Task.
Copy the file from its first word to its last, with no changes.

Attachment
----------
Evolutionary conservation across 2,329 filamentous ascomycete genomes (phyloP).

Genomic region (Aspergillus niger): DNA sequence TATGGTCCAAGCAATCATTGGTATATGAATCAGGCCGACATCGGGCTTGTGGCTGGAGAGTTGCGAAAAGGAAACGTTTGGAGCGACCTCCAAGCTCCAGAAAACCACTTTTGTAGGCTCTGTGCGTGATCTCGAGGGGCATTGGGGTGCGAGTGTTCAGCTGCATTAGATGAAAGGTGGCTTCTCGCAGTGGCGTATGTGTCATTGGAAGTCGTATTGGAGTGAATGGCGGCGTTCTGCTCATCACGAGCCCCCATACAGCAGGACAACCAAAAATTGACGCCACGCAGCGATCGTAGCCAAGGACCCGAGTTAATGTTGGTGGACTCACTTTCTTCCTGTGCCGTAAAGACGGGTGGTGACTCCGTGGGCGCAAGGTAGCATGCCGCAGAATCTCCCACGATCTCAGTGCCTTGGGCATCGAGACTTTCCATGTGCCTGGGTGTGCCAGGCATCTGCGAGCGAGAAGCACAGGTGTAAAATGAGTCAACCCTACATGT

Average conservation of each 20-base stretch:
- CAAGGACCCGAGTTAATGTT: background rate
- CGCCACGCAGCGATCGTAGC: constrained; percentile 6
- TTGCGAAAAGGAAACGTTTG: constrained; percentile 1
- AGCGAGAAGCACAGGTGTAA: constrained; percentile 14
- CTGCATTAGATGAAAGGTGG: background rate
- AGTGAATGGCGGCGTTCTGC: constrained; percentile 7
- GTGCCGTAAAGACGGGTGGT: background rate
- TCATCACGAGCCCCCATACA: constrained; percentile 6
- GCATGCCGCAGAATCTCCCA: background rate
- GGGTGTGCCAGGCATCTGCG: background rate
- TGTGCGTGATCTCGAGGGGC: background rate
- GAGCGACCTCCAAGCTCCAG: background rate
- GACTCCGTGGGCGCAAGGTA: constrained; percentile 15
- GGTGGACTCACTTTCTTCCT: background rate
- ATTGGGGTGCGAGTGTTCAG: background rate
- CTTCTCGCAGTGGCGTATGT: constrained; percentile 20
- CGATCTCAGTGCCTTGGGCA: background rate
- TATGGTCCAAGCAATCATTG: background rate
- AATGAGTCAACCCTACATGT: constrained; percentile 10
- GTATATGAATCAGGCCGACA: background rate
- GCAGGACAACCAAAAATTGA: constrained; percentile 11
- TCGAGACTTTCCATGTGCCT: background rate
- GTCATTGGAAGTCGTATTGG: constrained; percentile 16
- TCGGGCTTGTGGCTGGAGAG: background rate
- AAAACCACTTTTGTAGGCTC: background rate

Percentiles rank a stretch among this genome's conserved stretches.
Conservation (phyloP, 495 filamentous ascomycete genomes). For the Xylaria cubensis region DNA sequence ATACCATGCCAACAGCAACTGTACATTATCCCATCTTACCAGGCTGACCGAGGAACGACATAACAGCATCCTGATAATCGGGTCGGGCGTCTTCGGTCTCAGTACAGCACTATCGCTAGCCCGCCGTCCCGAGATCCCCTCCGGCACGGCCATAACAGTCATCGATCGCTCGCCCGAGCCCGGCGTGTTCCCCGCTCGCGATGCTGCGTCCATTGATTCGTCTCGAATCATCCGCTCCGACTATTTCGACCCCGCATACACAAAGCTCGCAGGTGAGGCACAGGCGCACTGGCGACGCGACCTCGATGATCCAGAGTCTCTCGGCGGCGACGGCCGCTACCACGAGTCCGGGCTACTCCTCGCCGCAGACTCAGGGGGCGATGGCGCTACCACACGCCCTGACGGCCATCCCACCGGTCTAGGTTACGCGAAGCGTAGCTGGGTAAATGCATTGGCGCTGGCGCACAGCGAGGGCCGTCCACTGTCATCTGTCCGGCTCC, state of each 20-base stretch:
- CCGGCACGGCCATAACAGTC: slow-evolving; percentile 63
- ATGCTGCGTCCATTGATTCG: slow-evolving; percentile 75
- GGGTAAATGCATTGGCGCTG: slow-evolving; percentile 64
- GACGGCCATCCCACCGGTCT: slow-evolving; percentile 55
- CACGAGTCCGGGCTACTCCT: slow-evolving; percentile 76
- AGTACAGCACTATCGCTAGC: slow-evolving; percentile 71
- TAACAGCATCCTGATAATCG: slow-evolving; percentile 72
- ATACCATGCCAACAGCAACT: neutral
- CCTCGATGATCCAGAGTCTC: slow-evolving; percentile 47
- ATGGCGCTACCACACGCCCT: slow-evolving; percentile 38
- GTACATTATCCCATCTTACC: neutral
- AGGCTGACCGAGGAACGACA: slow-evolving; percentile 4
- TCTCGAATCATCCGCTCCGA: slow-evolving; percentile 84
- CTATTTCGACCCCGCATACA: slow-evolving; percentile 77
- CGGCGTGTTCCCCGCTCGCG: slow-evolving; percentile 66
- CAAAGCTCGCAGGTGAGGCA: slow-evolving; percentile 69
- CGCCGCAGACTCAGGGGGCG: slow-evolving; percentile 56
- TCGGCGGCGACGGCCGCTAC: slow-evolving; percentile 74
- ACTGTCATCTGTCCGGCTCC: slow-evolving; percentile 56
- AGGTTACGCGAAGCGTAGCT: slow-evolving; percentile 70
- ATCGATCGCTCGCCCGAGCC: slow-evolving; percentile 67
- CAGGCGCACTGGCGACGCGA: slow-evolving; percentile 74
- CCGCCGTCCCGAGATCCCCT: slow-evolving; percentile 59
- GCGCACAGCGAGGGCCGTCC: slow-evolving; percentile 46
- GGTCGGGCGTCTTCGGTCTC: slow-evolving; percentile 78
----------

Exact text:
Evolutionary conservation across 2,329 filamentous ascomycete genomes (phyloP).

Genomic region (Aspergillus niger): DNA sequence TATGGTCCAAGCAATCATTGGTATATGAATCAGGCCGACATCGGGCTTGTGGCTGGAGAGTTGCGAAAAGGAAACGTTTGGAGCGACCTCCAAGCTCCAGAAAACCACTTTTGTAGGCTCTGTGCGTGATCTCGAGGGGCATTGGGGTGCGAGTGTTCAGCTGCATTAGATGAAAGGTGGCTTCTCGCAGTGGCGTATGTGTCATTGGAAGTCGTATTGGAGTGAATGGCGGCGTTCTGCTCATCACGAGCCCCCATACAGCAGGACAACCAAAAATTGACGCCACGCAGCGATCGTAGCCAAGGACCCGAGTTAATGTTGGTGGACTCACTTTCTTCCTGTGCCGTAAAGACGGGTGGTGACTCCGTGGGCGCAAGGTAGCATGCCGCAGAATCTCCCACGATCTCAGTGCCTTGGGCATCGAGACTTTCCATGTGCCTGGGTGTGCCAGGCATCTGCGAGCGAGAAGCACAGGTGTAAAATGAGTCAACCCTACATGT

Average conservation of each 20-base stretch:
- CAAGGACCCGAGTTAATGTT: background rate
- CGCCACGCAGCGATCGTAGC: constrained; percentile 6
- TTGCGAAAAGGAAACGTTTG: constrained; percentile 1
- AGCGAGAAGCACAGGTGTAA: constrained; percentile 14
- CTGCATTAGATGAAAGGTGG: background rate
- AGTGAATGGCGGCGTTCTGC: constrained; percentile 7
- GTGCCGTAAAGACGGGTGGT: background rate
- TCATCACGAGCCCCCATACA: constrained; percentile 6
- GCATGCCGCAGAATCTCCCA: background rate
- GGGTGTGCCAGGCATCTGCG: background rate
- TGTGCGTGATCTCGAGGGGC: background rate
- GAGCGACCTCCAAGCTCCAG: background rate
- GACTCCGTGGGCGCAAGGTA: constrained; percentile 15
- GGTGGACTCACTTTCTTCCT: background rate
- ATTGGGGTGCGAGTGTTCAG: background rate
- CTTCTCGCAGTGGCGTATGT: constrained; percentile 20
- CGATCTCAGTGCCTTGGGCA: background rate
- TATGGTCCAAGCAATCATTG: background rate
- AATGAGTCAACCCTACATGT: constrained; percentile 10
- GTATATGAATCAGGCCGACA: background rate
- GCAGGACAACCAAAAATTGA: constrained; percentile 11
- TCGAGACTTTCCATGTGCCT: background rate
- GTCATTGGAAGTCGTATTGG: constrained; percentile 16
- TCGGGCTTGTGGCTGGAGAG: background rate
- AAAACCACTTTTGTAGGCTC: background rate

Percentiles rank a stretch among this genome's conserved stretches.
Conservation (phyloP, 495 filamentous ascomycete genomes). For the Xylaria cubensis region DNA sequence ATACCATGCCAACAGCAACTGTACATTATCCCATCTTACCAGGCTGACCGAGGAACGACATAACAGCATCCTGATAATCGGGTCGGGCGTCTTCGGTCTCAGTACAGCACTATCGCTAGCCCGCCGTCCCGAGATCCCCTCCGGCACGGCCATAACAGTCATCGATCGCTCGCCCGAGCCCGGCGTGTTCCCCGCTCGCGATGCTGCGTCCATTGATTCGTCTCGAATCATCCGCTCCGACTATTTCGACCCCGCATACACAAAGCTCGCAGGTGAGGCACAGGCGCACTGGCGACGCGACCTCGATGATCCAGAGTCTCTCGGCGGCGACGGCCGCTACCACGAGTCCGGGCTACTCCTCGCCGCAGACTCAGGGGGCGATGGCGCTACCACACGCCCTGACGGCCATCCCACCGGTCTAGGTTACGCGAAGCGTAGCTGGGTAAATGCATTGGCGCTGGCGCACAGCGAGGGCCGTCCACTGTCATCTGTCCGGCTCC, state of each 20-base stretch:
- CCGGCACGGCCATAACAGTC: slow-evolving; percentile 63
- ATGCTGCGTCCATTGATTCG: slow-evolving; percentile 75
- GGGTAAATGCATTGGCGCTG: slow-evolving; percentile 64
- GACGGCCATCCCACCGGTCT: slow-evolving; percentile 55
- CACGAGTCCGGGCTACTCCT: slow-evolving; percentile 76
- AGTACAGCACTATCGCTAGC: slow-evolving; percentile 71
- TAACAGCATCCTGATAATCG: slow-evolving; percentile 72
- ATACCATGCCAACAGCAACT: neutral
- CCTCGATGATCCAGAGTCTC: slow-evolving; percentile 47
- ATGGCGCTACCACACGCCCT: slow-evolving; percentile 38
- GTACATTATCCCATCTTACC: neutral
- AGGCTGACCGAGGAACGACA: slow-evolving; percentile 4
- TCTCGAATCATCCGCTCCGA: slow-evolving; percentile 84
- CTATTTCGACCCCGCATACA: slow-evolving; percentile 77
- CGGCGTGTTCCCCGCTCGCG: slow-evolving; percentile 66
- CAAAGCTCGCAGGTGAGGCA: slow-evolving; percentile 69
- CGCCGCAGACTCAGGGGGCG: slow-evolving; percentile 56
- TCGGCGGCGACGGCCGCTAC: slow-evolving; percentile 74
- ACTGTCATCTGTCCGGCTCC: slow-evolving; percentile 56
- AGGTTACGCGAAGCGTAGCT: slow-evolving; percentile 70
- ATCGATCGCTCGCCCGAGCC: slow-evolving; percentile 67
- CAGGCGCACTGGCGACGCGA: slow-evolving; percentile 74
- CCGCCGTCCCGAGATCCCCT: slow-evolving; percentile 59
- GCGCACAGCGAGGGCCGTCC: slow-evolving; percentile 46
- GGTCGGGCGTCTTCGGTCTC: slow-evolving; percentile 78